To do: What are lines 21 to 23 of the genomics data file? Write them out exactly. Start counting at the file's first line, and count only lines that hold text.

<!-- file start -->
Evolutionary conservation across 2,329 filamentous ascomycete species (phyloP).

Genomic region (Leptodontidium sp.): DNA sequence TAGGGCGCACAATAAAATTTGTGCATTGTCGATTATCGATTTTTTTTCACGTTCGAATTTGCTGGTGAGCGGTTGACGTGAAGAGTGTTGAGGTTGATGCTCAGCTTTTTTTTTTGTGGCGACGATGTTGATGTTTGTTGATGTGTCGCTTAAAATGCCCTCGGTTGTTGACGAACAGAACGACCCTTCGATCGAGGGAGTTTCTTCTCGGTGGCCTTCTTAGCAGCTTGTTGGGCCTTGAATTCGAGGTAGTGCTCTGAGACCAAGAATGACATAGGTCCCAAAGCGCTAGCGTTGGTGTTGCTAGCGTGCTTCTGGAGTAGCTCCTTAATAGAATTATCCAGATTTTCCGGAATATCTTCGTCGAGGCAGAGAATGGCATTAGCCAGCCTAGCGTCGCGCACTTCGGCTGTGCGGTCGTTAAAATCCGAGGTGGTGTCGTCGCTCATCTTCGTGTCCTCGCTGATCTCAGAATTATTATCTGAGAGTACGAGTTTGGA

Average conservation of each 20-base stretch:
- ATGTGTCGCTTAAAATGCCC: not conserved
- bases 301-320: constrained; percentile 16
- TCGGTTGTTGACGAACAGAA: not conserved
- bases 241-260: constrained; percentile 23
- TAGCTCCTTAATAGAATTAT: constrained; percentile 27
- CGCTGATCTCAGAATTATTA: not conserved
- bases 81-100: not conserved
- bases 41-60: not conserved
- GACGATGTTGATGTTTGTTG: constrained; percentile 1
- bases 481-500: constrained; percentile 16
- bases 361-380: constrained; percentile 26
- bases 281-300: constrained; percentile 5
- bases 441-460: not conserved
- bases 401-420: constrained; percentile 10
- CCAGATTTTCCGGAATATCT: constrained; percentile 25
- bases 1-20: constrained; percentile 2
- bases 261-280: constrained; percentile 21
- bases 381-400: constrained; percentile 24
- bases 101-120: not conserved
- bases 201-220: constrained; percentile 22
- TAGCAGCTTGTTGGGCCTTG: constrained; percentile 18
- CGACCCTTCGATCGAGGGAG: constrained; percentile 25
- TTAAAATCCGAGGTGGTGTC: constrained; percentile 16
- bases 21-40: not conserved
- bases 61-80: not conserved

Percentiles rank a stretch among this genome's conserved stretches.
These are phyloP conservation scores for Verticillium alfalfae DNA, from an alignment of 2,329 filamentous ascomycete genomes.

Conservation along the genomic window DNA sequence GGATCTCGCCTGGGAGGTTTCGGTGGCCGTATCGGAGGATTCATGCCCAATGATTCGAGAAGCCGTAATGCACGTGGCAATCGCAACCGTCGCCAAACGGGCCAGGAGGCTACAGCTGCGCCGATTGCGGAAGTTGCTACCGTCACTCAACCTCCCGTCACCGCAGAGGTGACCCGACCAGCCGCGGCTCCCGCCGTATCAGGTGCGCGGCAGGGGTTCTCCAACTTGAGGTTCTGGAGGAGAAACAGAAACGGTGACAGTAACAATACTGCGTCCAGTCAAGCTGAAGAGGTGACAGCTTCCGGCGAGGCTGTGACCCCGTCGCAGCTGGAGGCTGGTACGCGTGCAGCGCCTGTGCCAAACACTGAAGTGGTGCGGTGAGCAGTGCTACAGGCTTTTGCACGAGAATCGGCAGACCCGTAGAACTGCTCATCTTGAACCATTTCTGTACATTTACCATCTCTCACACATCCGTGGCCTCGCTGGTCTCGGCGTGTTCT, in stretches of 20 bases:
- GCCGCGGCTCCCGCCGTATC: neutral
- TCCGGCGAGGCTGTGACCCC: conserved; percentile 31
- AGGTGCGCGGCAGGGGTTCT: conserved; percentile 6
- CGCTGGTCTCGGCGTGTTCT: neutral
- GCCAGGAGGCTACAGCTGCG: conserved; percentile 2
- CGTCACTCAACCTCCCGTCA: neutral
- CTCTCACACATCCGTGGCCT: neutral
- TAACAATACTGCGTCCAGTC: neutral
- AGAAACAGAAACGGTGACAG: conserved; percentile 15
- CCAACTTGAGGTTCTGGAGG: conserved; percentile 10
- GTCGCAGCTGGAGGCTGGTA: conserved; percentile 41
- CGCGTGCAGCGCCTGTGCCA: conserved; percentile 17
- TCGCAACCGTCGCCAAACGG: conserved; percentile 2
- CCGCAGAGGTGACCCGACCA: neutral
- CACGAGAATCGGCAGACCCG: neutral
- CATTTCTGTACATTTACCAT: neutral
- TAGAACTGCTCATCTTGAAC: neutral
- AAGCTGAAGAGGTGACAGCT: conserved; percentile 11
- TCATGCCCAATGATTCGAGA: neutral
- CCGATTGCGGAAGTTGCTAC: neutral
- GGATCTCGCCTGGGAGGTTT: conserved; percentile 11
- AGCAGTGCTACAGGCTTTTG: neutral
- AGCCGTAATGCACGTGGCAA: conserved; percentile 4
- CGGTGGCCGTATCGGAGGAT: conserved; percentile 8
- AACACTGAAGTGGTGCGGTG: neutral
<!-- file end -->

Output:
- bases 381-400: constrained; percentile 24
- bases 101-120: not conserved
- bases 201-220: constrained; percentile 22